Correlates of caesarean delivery in Uganda
Nakinobe, Flavia Gladys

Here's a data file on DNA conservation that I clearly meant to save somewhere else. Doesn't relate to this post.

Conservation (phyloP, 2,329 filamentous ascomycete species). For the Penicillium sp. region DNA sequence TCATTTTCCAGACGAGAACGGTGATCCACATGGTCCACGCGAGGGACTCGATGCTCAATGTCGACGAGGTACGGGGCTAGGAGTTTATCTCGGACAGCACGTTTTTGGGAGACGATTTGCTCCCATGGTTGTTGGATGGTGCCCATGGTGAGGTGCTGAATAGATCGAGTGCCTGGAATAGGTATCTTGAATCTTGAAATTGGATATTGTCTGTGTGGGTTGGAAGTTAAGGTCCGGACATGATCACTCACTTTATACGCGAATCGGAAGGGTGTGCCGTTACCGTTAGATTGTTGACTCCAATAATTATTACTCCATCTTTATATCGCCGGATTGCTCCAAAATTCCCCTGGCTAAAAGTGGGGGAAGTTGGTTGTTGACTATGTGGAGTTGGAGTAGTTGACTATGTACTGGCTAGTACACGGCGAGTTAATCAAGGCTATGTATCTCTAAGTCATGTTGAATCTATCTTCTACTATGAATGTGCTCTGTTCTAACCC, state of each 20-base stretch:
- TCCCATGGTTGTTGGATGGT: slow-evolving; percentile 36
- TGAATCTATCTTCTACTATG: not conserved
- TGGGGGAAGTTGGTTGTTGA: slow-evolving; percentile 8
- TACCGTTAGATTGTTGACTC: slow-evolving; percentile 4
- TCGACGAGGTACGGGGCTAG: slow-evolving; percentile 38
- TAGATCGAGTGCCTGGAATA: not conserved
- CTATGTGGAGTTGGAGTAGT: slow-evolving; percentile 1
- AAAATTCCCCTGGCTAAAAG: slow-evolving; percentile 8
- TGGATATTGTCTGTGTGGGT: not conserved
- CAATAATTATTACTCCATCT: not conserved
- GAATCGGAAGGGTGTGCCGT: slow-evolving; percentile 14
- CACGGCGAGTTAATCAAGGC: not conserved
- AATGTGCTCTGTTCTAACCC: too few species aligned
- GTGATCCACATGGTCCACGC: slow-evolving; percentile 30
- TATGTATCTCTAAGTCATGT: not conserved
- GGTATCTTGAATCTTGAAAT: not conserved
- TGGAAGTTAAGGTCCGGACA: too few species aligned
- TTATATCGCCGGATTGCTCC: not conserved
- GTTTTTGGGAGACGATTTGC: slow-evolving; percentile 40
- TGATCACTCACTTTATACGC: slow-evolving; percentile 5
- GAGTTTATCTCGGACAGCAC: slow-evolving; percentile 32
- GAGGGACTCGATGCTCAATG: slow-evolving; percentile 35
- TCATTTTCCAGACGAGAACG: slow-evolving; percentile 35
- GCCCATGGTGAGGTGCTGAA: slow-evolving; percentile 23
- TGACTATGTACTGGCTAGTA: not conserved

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The increasing rate of caesarean deliveries has become a serious concern for public health experts globally. Various medical and non-medical factors are found to be responsible for this upsurge. Like in other countries, caesarean delivery rates increased both at facility and population levels in Uganda. Overall, the caesarean section rate for live births at facilities was 10%, increasing from 9% in 2012 to 11% in 2016. The overall population-based caesarean section rate was 5%, and increased from 3% to 7% over the same period. There is therefore need to investigate the factors behind this and hence this study aimed to examine the correlates of caesarean section delivery in Uganda. We conducted secondary analysis of data from a sample of 10,117 women from the Uganda Demographic Health Survey 2016. Data about the method of last birth was collected in dichotomous form as either caesarean section or otherwise. We used frequency distributions for description, chi-square tests for initial associations, and multivariable complementary log log regressions to assess the associations. About 7% of the women aged 15-49 years reported caesarean delivery. Caesarean delivery was associated with advancement in age (OR=2.03; 95% CI: 1.13-3.65), lower birth order (OR=0.47, 95% CI: 0.34-0.65), lower parity (OR=0.65, 95% CI: 0.47-0.88), higher education level (OR=2.10, 95% CI: 1.32-3.34), higher wealth quintile (OR=3.12, 95% CI: 2.18-4.45). Caesarean delivery is associated with selected demographic and socio-economic factors. Therefore, there is an urgent need to provide women and care providers with information on the risks associated with caesarean delivery.